Senate approves education money with strings added

Bilingual teachers must speak English

The Senate yesterday adopted a $12.5 billion school funding bill containing some controversial measures expected to fuel further debate.

The Elementary and Secondary Education Act was approved 94-6 after almost three days of contentious debate.

The bill includes a provision, approved Monday, that would cut federal funding to school districts that teach acceptance of homosexuality.

A conference committee must work out differences between the House and Senate versions before the bill returns to both chambers for final passage, sending it to President Clinton.

The Senate voted unanimously yesterday to require at least some teachers in federally funded bilingual education programs to be able to speak and write English.

Current law does not require a bilingual education teacher to know any English, although the stated goal of such programs is to teach English.

Critics of bilingual education argue that it has become a native language maintenance program.

“It’s unbelievable that these so-called bilingual programs have become not bilingual at all, and a lot of teachers in them can speak just one language,” said Sen. Larry Pressler, South Dakota Republican, who offered the proposal.

“Bilingual education is considered transitional to English, with English as the goal,” he said. “I can’t believe that in 1994 we are moving toward a federally supported school system that gives bilingual aid in large amounts to schools where nobody can speak English on the faculty. It’s amazing to have to have an amendment in the Senate saying that bilingual educators ought to be able to speak English.”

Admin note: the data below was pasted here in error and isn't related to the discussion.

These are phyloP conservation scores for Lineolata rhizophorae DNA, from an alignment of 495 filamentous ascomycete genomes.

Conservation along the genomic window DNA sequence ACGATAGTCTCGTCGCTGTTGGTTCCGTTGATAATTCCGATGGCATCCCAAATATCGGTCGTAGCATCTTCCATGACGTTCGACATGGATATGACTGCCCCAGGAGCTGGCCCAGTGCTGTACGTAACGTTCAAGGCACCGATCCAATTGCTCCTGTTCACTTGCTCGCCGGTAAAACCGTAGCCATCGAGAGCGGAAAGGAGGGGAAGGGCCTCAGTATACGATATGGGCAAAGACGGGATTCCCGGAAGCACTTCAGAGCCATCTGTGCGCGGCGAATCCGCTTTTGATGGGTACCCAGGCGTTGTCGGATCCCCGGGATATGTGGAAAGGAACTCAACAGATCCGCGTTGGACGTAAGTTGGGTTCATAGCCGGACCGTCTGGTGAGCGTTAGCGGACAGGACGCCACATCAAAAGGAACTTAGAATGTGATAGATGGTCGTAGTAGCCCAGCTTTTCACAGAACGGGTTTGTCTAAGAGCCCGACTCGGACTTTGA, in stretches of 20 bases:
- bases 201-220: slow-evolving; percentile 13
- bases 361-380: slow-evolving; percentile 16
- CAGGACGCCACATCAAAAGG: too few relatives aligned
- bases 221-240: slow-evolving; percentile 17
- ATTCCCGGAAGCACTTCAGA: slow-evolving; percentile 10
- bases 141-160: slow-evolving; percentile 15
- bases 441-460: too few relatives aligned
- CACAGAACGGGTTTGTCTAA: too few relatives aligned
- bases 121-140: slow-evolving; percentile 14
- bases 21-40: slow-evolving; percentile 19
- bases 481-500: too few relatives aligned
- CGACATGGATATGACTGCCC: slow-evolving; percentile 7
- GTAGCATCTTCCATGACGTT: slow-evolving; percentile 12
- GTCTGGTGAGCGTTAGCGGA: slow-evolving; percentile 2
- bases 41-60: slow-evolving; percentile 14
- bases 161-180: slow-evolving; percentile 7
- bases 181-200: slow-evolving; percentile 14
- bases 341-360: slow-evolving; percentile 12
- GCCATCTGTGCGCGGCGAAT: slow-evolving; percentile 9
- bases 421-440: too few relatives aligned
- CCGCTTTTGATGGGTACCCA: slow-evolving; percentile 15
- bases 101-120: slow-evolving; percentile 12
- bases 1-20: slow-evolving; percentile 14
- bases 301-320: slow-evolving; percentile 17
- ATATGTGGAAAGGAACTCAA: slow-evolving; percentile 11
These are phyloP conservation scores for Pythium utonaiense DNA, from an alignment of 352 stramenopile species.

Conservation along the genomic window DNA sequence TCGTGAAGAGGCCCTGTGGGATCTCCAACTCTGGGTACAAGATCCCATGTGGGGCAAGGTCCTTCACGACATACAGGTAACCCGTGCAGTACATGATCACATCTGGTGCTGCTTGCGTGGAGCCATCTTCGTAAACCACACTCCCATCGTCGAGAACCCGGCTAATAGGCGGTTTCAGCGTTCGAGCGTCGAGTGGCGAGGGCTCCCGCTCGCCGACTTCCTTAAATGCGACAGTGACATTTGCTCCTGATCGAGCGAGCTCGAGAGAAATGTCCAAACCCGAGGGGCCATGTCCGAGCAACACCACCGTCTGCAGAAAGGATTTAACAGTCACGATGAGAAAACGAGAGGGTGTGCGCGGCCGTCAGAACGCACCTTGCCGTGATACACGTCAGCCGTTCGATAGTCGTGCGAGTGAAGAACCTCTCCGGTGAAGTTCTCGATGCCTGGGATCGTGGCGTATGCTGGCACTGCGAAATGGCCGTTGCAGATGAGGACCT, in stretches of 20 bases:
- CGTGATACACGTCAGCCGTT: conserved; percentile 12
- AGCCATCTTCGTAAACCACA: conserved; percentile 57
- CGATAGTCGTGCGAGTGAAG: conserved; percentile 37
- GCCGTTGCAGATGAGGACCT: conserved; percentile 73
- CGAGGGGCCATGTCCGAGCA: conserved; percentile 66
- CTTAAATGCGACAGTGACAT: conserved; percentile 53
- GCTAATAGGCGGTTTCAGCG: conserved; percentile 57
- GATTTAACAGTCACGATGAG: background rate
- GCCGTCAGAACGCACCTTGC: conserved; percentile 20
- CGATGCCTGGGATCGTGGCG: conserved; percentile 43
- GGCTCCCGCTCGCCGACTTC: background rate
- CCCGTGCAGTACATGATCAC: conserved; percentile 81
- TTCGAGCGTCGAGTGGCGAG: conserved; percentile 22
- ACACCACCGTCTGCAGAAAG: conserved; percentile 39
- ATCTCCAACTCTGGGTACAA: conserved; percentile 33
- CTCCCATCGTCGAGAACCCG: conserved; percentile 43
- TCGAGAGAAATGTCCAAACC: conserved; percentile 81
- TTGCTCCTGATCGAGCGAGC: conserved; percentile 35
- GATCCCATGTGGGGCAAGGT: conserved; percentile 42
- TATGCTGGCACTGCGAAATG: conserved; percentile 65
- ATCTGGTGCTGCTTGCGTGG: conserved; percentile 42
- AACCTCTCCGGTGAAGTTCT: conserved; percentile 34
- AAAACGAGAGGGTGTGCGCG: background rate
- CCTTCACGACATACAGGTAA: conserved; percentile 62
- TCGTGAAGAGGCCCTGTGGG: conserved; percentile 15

The Clinton administration, in its proposed fiscal 1995 budget, is seeking to expand bilingual education with a budget request of $254 million, up $26.6 million from this year. That would serve 720,000 students.

“The Senate has taken a significant step forward by requiring that at least some teachers in these bilingual education programs must speak English,” said P. George Tryfiates, executive director of English First.

The English advocacy lobby believes all bilingual education teachers should be fluent in English.

“After all, if the teacher cannot speak English, how are the students to learn it?” Mr. Tryfiates said.

With more than 2 million students who don’t speak English, school districts in some states have been hard pressed to find enough bilingual teachers to instruct the growing immigrant population, most of which is Hispanic. Districts including Los Angeles and Chicago have taken to recruiting bilingual teachers overseas and in Mexico and Puerto Rico.

In April, authorities in Houston began investigating allegations that the Houston Independent School District had as many as 90 teachers in bilingual education who had almost no English skills and no college degrees.

The trend to native language maintenance, long associated with the Hispanic community, also is growing on some American Indian reservations, Mr. Pressler said.

“There are movements on some reservations to speak and teach and work in Lakota and Navajo or something else,” he said. “If a poor Indian speaks just Lakota or Navajo, there’s no way up for them.”

Mr. Pressler said the amendment that passed is weaker than what he wanted, but he still expects the Congressional Hispanic Caucus to try to kill it when the Senate and House versions of the education bill go to conference.

“The leaders in the Hispanic Caucus who will try to kill the amendment in conference are really trying to perpetuate themselves in power,” he said.

“I think a lot of the Hispanic leaders and maybe Sioux leaders and Navajo leaders like to have their followers not speak English so they can exercise control over them and be the go-between among them and English-speaking political leaders,” he said.

Rick Lopez, executive director of the Hispanic Caucus, said he was not familiar with Mr. Pressler’s amendment but thought it sounded “gratuitous” and like the “kind of thing our members would likely be inclined to oppose.”

On the homosexuality issue, the Senate on Monday adopted an amendment by Jesse Helms, North Carolina Republican, and Robert C. Smith, New Hampshire Republican, prohibiting schools from teaching acceptance of homosexual lifestyles.

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